Learn the rules before you break them.
And so I do research. A lot. Of course, the internet is your friend. There are sites or wikis on every subject known to humankind somewhere in the unending virtual vaults. But call me old fashioned, I still like my books now and again.
As you can see, there’s quite a mix in there. Let’s break down what I think is important about researchas the groundwork for your writing:
1. Know your genre
When writing Greavburn, I had no idea that I was actually working on a Steampunk novel. I was aware of the Gothic literature sub-genre and loved its aesthetic. Gormenghast by Mervyn Peake is one of my favourite books, and that was the kind of grand darkness I wanted to instill in Greaveburn. But Steampunk wasn’t even on my radar. And so, when I discovered that it existed, and that Greaveburn fit the bill, I panicked. What if someone had already done what I had? How restrictive to Greaveburn’s reception would that be?
I learnt my lesson for working on Alan Shaw. I’ve read James Blaylock’s Homunculus, J.W. Jeter’s Infenal Devices and pretty much memorised The Steampunk Bible by Jeff Vandermeer and co. And now I can confidently say that I know what to do and what not to do, what’s old hat and what’s relatively new (hey, that rhymes. I should write that down). Knowing your genre makes sure that you hit your demographic while avoiding any “it’s all been done” style comments.
2. Go simple
Finding reference books that are quick to read, while still being representative of the subject you’re researching, can be a real struggle. People love to bash on about their expert subject to the point of mind-numbing boredom. But you dont need a huge tome, reaching 3000 pages across four volumes about Victorian London by Lord Cyril Fanthorpe the 3rd esp. to know your stuff. In order to make your story realistic, all you need are the little touches. Those little details make the difference between just some woman in a dress and a young governess wearing a crinoline pinofore. You never have to mention it again, but that’s the kind of period detail that shows you’ve put the effort in.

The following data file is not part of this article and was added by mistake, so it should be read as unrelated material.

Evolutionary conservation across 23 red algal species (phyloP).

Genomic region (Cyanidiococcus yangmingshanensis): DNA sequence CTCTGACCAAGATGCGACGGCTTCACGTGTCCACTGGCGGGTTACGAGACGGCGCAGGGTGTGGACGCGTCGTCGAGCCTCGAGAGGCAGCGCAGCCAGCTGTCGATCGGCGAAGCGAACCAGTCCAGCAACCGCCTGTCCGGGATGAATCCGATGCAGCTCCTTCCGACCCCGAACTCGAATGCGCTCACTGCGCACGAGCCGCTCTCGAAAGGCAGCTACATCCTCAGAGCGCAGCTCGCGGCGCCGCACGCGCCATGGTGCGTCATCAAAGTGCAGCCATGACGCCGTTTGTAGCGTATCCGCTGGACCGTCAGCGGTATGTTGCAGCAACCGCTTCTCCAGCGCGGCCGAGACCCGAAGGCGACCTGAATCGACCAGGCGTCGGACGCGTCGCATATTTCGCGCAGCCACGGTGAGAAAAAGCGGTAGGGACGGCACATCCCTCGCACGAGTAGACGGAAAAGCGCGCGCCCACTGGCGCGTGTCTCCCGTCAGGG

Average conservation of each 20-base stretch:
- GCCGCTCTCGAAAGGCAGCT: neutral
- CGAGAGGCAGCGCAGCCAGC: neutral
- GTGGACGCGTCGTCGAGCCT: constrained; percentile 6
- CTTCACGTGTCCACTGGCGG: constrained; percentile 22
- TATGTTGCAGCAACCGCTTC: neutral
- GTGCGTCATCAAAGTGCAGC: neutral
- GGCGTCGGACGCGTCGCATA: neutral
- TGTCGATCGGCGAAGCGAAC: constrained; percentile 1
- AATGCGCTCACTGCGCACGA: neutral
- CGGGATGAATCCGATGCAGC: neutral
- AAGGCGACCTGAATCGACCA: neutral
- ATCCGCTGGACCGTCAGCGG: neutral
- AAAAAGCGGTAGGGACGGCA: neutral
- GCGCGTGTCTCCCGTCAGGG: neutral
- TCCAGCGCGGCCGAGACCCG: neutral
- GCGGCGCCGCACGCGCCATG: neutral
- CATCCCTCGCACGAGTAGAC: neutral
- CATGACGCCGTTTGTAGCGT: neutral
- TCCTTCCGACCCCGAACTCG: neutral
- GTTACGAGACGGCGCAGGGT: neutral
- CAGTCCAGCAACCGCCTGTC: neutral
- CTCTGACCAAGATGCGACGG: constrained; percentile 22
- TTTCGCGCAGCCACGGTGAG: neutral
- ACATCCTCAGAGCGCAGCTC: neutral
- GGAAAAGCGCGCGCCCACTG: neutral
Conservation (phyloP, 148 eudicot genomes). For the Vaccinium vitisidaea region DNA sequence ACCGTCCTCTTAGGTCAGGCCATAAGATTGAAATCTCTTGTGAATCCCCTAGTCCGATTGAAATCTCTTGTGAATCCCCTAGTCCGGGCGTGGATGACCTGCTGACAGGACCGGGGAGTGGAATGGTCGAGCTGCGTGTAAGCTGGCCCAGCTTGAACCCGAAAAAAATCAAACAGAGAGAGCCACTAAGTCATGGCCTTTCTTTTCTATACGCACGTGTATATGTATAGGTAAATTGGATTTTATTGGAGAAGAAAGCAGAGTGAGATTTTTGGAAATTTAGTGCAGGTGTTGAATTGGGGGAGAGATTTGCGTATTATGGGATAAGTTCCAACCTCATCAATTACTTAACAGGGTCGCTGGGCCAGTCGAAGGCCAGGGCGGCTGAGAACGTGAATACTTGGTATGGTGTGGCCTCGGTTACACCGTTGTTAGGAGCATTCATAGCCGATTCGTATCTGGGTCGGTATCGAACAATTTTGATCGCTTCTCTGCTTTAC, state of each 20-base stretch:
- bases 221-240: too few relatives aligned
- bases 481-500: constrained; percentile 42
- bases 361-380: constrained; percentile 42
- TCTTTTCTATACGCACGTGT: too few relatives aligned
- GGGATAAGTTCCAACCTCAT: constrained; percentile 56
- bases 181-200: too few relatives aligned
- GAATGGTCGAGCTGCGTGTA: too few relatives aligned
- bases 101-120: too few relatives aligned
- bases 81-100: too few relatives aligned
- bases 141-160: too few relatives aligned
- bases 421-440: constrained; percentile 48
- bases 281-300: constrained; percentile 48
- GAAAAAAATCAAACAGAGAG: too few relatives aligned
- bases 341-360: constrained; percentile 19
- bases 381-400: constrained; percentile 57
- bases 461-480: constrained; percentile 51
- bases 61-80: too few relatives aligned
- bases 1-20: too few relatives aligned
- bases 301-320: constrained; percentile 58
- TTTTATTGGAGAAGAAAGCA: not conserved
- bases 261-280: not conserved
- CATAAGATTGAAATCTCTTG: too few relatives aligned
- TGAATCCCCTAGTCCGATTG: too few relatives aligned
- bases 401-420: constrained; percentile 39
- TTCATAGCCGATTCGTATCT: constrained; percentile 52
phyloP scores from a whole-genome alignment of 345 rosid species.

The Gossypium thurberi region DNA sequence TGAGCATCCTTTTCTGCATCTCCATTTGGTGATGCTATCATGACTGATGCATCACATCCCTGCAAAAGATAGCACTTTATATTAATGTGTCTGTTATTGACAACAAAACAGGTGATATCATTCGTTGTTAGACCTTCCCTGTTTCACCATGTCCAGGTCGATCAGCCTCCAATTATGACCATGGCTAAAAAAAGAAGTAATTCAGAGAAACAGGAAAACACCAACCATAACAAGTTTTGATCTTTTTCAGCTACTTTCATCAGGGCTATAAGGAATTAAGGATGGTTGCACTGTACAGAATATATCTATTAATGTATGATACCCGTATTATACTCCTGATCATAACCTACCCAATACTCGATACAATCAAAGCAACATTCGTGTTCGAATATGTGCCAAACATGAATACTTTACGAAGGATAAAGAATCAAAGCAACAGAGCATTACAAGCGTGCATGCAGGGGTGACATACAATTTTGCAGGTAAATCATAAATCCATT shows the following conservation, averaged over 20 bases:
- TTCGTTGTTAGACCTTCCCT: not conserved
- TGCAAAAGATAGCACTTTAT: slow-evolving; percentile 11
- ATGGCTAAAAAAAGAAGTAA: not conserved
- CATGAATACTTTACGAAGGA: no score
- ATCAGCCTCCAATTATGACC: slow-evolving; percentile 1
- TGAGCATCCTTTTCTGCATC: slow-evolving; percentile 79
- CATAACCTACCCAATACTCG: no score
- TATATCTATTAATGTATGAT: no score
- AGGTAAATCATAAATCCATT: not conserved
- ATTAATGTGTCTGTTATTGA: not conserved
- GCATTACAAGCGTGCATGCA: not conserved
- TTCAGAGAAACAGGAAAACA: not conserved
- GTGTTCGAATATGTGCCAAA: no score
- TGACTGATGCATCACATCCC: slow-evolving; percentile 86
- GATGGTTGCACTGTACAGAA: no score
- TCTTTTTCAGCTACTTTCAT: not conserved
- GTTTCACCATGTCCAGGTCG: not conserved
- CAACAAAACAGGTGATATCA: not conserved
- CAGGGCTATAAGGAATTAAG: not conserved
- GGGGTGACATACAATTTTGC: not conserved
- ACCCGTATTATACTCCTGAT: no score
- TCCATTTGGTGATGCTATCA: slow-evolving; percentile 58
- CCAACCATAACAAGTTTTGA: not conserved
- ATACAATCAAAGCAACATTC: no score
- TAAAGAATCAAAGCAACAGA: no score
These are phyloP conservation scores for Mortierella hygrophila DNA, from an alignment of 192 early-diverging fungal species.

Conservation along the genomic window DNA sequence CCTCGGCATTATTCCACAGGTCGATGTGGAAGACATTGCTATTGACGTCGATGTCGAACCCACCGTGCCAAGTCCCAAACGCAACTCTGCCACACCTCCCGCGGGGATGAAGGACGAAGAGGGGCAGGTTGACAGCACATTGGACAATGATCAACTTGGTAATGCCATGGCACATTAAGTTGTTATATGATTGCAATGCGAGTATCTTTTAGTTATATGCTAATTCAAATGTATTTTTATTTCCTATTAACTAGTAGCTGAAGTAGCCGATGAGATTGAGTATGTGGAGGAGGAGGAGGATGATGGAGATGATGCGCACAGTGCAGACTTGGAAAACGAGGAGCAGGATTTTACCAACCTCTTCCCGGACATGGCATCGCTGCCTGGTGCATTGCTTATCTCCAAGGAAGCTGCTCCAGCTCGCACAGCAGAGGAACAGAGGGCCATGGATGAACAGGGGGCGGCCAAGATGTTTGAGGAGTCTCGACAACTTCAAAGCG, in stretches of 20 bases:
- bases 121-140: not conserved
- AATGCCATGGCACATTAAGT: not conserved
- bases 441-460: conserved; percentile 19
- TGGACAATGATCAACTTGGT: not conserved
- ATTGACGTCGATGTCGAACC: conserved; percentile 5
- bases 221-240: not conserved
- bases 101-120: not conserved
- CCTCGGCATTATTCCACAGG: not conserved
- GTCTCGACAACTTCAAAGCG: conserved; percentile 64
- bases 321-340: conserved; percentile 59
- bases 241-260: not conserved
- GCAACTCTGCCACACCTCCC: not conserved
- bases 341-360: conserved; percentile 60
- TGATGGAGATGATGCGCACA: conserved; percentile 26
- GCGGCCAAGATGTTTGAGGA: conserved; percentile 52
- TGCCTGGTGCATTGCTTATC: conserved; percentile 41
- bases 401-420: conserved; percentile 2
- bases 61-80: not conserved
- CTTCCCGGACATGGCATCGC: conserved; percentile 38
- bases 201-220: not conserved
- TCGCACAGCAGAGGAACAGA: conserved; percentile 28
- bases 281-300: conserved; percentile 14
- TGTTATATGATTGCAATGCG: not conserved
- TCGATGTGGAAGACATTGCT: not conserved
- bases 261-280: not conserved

But as I was saying, there’s an easy way to find those things out. Go for children’s books. They’re brilliant! They have pictures to help get the right feel in your prose, they hit only the important topics and give you great overview of any subject. The Eyewitness series is brilliant for historical stuff, if you’re interested in that stuff.
3. Get your facts right
If you’re writing about a certain place, be it a city or town or foreign country, get your facts right. Never forget that your readers know their stuff. Don’t think you can flim-flam them with sweeping references to places. With Alan Shaw, I have to evoke an image of Victorian London that rings true to someone who’s never been to London and someone who walks its streets every day. Google Maps can take you anywhere you need to go, and even tell you the quickest way for your character to walk/drive around their environment. You dont have to give an itemised list of corners turned between your Detective’s home and the mortuary, but it helps if you know how long it would take and what’s in between so you can describe it if need be.
While Google Maps is great for the present day, historical settings pose a little more of a problem. And so I got myself some maps:
They came in four pieces, originally, but with a little industrious folding and one of those frameless plastic frames (contradictory, I know) I now have an easily accessible map of Victorian London. What’s better than that, with the plastic covering, if you get some dry-wipe markers, you can plot routes, circle areas or points of interest to your heart’s content without ruining the source material for later use! (This is an Art Attack!)
4. The Counter-argument
Just remember: There’s another side to research. Don’t get too bogged down with it. Learn what you need and move on. It’s a tool to help you write, it’s not words on the page.
Well, folks, that’s it for now. I hope this post has been as useful to you as my researching endeavours have been to me. If you have any researching tips of your own, then feel free to share. I’m always looking for new ways to do what we do.
Thanks for reading!
April 28, 2012 | Categories: author, flash fiction, horror, indie author, short fiction, short story, steampunk, writer, writing, YA | Tags: author, creative writing tips, Gothic literature, horror, J.W. Jeter, James Blaylock., mervyn peake, speculative fiction, Steampunk, Tips for writers, writing | 8 Comments